• I have to do my part. The appropriate treatment might actually be instructions for me to take to fix my own problem (lose weight, stop smoking, walk around once in a while, cut the salt); whether I like it or not, it's likely to help me help myself. They can't wave a magic wand and undo all the damage I do to myself. If I go into the doctor 80 pounds overweight, it's not the doctor's fault I'm short of breath or prediabetic or have elevated blood pressure. And they can't write a script to make that all better. I'm going to have to take steps to fix it or the end result is no one's fault but my own.
  • I have to speak up. Knowing I'm allergic to sulfa or that my daughter's already had shingles isn't going to make any difference to the doctor if they don't know it. It might be buried somewhere in my chart (my pediatrician's have been digital for years), but the doctor has dozens if not hundred of patients to keep track of and a limited time in which to do so. I, on the other hand, have first hand knowledge that won't help the doctor if I haven't fully shared it. If I'm prescribed an antibiotic I don't recognize for the ear infection, I should make sure it doesn't have sulfa in it (which has happened to me). They are experts, but they're only human. They have a mob of patients to look out for. I only have me and my closest family.
  • I have to be realistic. There's a limit to what they can do. If my father doesn't find out he has colin cancer until it's at stage four, I can't blame the doctors if he doesn't. He might, sure, but I need to appreciate that, in order attempt it, he's going to go through hell, it's going to be expensive and dangerous and uncomfortable. It's going to be a major factor in his life...and it still might not work. Or work indefinitely. If my baby is born weighing less than 19 oz, odds are good she won't survive and, in order to try to keep her alive, she'll spend months, maybe years, in intensive care, that it will be lonely and painful and miserable, a rough way to live your first year. If she survives, she'll likely to developmentally challenged and struggle all her life. And all that effort still might not be successful. Sometimes, when the situation isn't nearly that extreme, things happen and, despite our best efforts, someone dies. That's biology. There's an element of crapshoot despite all our modern medicine.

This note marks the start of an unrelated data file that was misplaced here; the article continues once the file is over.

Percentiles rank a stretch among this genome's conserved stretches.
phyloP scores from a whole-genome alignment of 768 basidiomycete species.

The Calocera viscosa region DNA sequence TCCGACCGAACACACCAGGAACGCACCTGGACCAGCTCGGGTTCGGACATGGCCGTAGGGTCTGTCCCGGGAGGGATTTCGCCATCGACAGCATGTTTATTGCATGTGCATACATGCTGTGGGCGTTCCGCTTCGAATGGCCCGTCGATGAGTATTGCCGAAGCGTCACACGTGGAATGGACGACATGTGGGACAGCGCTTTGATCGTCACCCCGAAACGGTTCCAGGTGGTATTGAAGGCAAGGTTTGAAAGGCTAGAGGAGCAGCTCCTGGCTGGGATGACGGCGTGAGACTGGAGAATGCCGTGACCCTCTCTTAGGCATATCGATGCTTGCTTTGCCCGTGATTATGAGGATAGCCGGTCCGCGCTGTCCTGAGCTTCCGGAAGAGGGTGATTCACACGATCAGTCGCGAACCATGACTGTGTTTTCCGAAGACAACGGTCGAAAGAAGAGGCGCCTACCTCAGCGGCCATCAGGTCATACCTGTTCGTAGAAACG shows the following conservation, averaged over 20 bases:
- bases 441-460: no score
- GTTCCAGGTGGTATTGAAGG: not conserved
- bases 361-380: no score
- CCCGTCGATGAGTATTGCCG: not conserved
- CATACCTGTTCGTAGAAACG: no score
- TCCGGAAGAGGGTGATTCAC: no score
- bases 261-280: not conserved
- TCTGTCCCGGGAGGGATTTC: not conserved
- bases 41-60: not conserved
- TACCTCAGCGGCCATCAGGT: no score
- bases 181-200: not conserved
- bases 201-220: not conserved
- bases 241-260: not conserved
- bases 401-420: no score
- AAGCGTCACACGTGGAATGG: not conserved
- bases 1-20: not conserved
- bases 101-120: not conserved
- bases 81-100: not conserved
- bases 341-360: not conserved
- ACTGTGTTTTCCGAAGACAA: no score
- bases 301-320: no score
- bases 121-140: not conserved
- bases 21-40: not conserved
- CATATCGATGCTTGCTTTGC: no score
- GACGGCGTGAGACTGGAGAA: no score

I still believe in a doctor who respects me, but I can't get there without respecting the doctor as well.

P.S., I read an interesting article in the New York Times today about getting support from others, even if you have something obscure, through the information superhighway.


  • Roy

    I had to learn a lot of that the hard way. I had two heart attacks in 1999; one in July and the other in December. The July one was so minor that by a week after I was out of the hospital I was back to my old behaviors.

    When I was in the ICU after (or during) the second one I learned that they were going to have to schlep me up to Miriam hospital in Providence, and I started to resist. Why couldn't they do this in Newport, how the hell was I gonna get back to Newport after they were done (at this point they were talking about doing a catheterization to check things out and maybe putting in a stent). I wasn't happy, but I didn't feel like I had a choice. But after they took their pictures via the catheter, it became obvious that I was going to need bypass surgery (it ended up being 5 arteries bypassed).

    It was at that point that I stopped resisting and let the system take over with my cooperation. It finally became clear that I could no longer control the situation, but they could, and to my benefit. As ithappens, everybody told me everything I needed to know, I was fully informed as to what was going to happen and what effect it would have on me.

    If anything, they were so matter-of-fact about it that it felt like nothing really major, nothing life-threatening, was going on; it was just routine surgery. It wasn't until it was all over and I was back home (again so routine; I only spent 5 days in the hospital after the surgery) that it dawned on me that this had been open heart surgery! When we were kids we watched Ben Casey and Dr. Kildare, and on those shows back in the long-ago '60s, open heart surgery was major, life-threatening stuff, and you could die on the operating table! But by the time I realized this it didn't matter any more; I was home, resting, and signing up for rehab.